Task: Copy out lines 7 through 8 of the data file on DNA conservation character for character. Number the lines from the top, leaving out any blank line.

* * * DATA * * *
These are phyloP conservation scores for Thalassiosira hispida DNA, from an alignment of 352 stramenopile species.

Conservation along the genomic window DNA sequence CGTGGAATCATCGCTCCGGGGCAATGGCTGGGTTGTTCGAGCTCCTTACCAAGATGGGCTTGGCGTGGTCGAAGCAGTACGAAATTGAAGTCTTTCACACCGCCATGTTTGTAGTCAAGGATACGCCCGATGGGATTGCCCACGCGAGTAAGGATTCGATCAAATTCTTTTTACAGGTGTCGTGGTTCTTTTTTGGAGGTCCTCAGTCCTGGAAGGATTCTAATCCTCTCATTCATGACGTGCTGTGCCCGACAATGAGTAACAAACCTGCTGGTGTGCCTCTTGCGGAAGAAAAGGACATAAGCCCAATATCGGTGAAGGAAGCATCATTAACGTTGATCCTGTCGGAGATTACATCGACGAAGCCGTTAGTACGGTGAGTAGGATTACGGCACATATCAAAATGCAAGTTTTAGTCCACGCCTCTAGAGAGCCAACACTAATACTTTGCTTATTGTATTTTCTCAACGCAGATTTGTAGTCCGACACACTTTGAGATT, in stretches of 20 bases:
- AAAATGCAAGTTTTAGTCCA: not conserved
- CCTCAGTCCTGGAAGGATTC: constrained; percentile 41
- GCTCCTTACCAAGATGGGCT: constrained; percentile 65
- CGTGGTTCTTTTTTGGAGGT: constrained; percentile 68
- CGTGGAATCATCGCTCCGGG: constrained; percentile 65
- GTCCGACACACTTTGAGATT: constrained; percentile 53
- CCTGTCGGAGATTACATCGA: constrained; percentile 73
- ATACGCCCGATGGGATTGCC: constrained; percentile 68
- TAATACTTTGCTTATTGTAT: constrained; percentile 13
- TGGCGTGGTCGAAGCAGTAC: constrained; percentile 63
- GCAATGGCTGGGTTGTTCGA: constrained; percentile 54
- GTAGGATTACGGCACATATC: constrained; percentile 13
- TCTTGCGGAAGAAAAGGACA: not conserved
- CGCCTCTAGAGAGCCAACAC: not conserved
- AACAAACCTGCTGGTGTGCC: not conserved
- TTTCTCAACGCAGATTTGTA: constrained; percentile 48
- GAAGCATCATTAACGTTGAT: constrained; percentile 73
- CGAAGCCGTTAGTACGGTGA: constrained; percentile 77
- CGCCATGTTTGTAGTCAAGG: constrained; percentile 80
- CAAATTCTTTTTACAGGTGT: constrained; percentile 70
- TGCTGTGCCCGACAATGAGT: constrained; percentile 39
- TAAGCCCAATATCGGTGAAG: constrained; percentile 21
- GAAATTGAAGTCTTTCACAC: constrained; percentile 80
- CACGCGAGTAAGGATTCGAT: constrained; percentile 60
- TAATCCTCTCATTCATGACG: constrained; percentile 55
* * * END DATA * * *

- CGTGGAATCATCGCTCCGGG: constrained; percentile 65
- GTCCGACACACTTTGAGATT: constrained; percentile 53